Taking out a loan is a major commitment. It’s important to make sure you’re making the right decision before you take out any type of debt. After all, you could have to pay interest on your debt for years after you borrow the money. To make sure you’re making a smart decision, you should make sure you know the answers to the following questions before taking out a loan.
Am I Willing to Work Longer for This?
Every dollar you spend is one less dollar you can save or invest for your future. Each dollar you take out in debt ends up being more than one dollar you have to pay back at a future date because of interest. Are you willing to work longer to pay for the item and the interest?
Think about it this way. If you make $10 per hour and you’re using debt to buy a $10,000 item, you’ll have to work 1,000 hours just to pay back the principal. That doesn’t even include the extra hours you’ll have to work to pay for the interest on your loan and the taxes on your earnings. Calculate this each time you consider taking out a loan. You might find yourself deciding the item you’re going to take out debt to buy isn’t worth 1,000 hours or more of working at your current job.
Will This Purchase Increase in Value or Increase My Income?
Debt can be a very useful tool if used correctly. In general, debt can be good when it is used to buy something that increases in value. Taking out a loan to buy a car will always lead to a decrease in wealth because cars depreciate in value over time. For that reason, many people view car loans as bad debt.
However, buying a home with a mortgage may leave you in a better financial position down the road. Overall, most homes appreciate over time. Keep in mind, a home is not necessarily an investment. Most of the appreciation in value is simply your property keeping up with inflation. After you factor in other costs such as maintenance and upgrades, you would probably lose money on a home as an investment. However, the value of your home will likely increase over time, so the financial loss isn’t as great as it would be with a car purchase.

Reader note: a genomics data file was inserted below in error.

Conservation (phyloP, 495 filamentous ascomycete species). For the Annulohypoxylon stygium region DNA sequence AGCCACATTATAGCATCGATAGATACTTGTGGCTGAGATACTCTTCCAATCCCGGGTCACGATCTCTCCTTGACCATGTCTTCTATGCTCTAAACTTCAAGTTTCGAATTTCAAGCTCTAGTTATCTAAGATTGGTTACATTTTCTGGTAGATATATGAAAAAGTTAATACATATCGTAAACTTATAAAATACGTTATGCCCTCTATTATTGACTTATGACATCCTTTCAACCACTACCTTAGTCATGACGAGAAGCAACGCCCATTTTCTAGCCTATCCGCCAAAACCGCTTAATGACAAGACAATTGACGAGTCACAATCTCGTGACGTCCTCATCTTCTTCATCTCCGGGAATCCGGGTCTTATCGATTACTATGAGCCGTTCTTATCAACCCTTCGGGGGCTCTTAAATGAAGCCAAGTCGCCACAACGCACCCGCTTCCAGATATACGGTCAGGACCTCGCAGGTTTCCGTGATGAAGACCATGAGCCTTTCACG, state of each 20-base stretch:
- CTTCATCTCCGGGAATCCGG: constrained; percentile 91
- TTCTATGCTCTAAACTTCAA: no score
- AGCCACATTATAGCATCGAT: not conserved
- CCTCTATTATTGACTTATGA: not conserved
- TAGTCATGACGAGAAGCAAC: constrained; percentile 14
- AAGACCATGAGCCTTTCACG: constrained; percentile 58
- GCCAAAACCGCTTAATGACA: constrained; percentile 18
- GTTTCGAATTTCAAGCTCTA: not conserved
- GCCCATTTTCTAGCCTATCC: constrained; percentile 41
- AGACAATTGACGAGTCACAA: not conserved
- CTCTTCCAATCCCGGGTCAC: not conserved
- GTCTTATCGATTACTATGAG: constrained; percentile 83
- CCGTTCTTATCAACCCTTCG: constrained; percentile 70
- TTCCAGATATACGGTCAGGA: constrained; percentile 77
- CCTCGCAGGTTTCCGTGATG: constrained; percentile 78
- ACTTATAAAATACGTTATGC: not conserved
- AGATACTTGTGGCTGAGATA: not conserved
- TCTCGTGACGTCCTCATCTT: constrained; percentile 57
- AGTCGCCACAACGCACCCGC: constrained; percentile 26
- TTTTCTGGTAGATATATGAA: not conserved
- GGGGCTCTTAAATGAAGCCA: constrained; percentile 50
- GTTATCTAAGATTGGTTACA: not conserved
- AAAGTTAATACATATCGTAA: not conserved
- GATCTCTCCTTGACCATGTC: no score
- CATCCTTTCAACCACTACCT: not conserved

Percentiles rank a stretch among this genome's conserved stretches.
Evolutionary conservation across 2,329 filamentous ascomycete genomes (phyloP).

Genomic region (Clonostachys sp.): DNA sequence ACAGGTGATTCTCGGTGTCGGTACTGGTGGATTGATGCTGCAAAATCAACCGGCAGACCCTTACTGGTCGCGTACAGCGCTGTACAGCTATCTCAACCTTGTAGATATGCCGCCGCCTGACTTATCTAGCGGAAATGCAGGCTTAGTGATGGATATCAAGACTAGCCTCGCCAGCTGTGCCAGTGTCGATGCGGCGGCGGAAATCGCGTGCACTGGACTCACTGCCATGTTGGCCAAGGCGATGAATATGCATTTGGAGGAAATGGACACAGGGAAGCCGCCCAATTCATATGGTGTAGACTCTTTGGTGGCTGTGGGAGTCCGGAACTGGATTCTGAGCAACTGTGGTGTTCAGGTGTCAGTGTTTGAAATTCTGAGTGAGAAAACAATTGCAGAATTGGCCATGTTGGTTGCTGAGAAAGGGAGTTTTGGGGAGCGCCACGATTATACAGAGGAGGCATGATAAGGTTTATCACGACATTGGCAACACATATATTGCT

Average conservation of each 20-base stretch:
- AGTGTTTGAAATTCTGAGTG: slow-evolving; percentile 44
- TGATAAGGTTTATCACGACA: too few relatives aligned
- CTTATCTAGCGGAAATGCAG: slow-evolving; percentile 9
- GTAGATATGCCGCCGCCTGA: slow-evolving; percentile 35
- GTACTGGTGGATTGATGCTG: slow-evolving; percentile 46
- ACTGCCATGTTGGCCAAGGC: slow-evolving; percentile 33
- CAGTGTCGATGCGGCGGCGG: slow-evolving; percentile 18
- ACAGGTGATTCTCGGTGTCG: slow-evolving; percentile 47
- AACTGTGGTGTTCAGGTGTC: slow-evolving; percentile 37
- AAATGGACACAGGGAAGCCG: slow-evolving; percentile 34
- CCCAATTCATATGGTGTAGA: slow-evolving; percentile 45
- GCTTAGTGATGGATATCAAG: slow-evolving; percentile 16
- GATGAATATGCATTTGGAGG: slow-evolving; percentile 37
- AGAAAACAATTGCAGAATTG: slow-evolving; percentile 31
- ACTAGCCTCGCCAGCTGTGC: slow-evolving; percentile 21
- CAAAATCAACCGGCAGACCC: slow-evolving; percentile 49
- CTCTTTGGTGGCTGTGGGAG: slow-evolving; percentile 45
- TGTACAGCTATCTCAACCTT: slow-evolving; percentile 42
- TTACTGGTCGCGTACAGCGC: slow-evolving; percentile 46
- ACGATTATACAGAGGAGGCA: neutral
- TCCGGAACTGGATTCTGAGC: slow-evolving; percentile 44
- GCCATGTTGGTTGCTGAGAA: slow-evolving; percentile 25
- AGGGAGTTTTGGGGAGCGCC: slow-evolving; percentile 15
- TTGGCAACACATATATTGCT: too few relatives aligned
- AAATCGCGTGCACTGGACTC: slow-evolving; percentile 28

Debt can also be a useful tool when you’re using it to increase your income, such as when obtaining a college degree. You shouldn’t simply use these arguments to borrow more than you can afford to pay back. Many people take out student loans for degrees that add very little or no value to their career path. If a degree won’t increase your income, make sure you’re paying cash for any education courses you take. If you decide you need a loan, go to a reputable company with good rates such as Sofi or Commonbond.
How Much Interest Will I Pay If I Buy This Today?
Sometimes you need to decide whether to take out a loan and buy an item today or if it’s better to wait to buy an item until you can save enough to pay in cash. One powerful way to help make the decision is to calculate the total amount of interest you would pay. Simply take the number of payments times the monthly payment and add in any fees. The result is the total cost of the debt. Subtract the cost of the item, and you’ll have how much you will pay in interest and fees. Is the amount of interest you’ll have to pay worth the ability to get the item today? Only you can make that decision.
Will Other Costs Increase by Buying This?
Many items you may buy with debt will increase other costs in your life, too. If you’re buying a new car, you’ll have to carry full insurance coverage. The additional coverage may be more expensive than the insurance on the car you’re replacing. If you’re buying a home, you’ll need to start paying homeowner’s insurance, property taxes, homeowners’ association dues and costs to maintain your new home. Do plenty of research to make sure you can afford these additional costs in addition to your new debt payment.
Can I Afford the Debt Payments and Meet My Other Goals?
You may not be able to afford that new loan you’ve been considering. Even if you can technically afford to make a debt payment each month, you may be neglecting other areas of your finances. Unfortunately, if you can’t continue working toward your other financial goals, you generally can’t afford to take out the debt. A common trap is reducing your retirement savings to be able to afford a home that is above budget. People think they’ll increase their retirement savings after they get their next raise, but few ever do. Even worse, sometimes that raise never comes at all.
Asking yourself these five simple questions could save you from a major debt mistake. They don’t take long to answer and could greatly improve the health of your finances.
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